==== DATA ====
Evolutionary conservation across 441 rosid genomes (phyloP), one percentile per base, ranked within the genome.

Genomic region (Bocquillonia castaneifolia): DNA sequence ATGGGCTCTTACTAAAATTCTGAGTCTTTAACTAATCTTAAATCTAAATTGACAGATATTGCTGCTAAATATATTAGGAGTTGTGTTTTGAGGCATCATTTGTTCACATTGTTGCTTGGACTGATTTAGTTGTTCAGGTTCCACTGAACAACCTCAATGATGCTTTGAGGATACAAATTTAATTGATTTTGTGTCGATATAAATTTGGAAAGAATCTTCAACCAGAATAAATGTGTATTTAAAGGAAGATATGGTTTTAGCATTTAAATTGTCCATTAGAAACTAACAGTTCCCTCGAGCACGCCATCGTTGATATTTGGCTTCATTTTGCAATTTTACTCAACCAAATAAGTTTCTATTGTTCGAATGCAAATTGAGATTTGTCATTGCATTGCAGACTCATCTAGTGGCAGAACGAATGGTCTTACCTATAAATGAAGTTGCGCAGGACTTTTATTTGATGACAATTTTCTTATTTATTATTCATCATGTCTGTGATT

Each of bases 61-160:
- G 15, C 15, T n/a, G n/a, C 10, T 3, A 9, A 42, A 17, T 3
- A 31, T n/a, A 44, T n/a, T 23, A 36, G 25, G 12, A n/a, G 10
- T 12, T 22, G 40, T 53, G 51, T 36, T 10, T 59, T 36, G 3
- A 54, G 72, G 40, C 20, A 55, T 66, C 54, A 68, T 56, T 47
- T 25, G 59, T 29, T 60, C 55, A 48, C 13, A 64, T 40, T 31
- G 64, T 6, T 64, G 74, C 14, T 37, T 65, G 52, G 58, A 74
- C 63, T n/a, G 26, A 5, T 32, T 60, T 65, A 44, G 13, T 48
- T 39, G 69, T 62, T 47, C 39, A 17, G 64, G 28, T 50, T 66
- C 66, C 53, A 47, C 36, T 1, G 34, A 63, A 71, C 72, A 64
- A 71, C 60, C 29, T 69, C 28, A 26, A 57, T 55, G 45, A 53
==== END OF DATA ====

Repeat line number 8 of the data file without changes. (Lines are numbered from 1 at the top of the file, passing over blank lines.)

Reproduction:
- T 25, G 59, T 29, T 60, C 55, A 48, C 13, A 64, T 40, T 31